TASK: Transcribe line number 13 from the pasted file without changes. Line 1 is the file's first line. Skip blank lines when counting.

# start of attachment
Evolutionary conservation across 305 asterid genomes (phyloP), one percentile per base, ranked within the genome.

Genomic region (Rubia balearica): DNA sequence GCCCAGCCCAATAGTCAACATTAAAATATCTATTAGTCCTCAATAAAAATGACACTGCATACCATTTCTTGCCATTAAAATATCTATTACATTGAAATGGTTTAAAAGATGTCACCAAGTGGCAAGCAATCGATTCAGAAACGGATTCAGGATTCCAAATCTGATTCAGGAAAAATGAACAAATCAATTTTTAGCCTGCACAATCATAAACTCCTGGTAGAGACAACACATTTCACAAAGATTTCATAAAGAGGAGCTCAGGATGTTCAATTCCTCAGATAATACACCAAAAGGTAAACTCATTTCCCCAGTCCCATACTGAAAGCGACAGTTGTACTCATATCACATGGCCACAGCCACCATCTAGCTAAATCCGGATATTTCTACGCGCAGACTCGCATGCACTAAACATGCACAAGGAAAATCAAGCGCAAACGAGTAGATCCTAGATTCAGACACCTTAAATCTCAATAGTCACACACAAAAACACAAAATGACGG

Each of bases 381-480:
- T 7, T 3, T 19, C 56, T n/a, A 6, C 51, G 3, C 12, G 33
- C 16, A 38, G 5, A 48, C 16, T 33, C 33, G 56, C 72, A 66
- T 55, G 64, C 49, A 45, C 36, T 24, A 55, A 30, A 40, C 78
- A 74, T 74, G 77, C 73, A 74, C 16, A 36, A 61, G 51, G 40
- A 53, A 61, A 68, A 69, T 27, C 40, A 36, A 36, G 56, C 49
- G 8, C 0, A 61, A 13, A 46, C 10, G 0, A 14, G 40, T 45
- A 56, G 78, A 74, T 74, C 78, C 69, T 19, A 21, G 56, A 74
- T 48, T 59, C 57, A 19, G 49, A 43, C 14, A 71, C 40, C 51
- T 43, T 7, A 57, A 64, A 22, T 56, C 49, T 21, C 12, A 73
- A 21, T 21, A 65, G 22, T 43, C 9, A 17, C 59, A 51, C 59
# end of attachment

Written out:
- A 21, T 21, A 65, G 22, T 43, C 9, A 17, C 59, A 51, C 59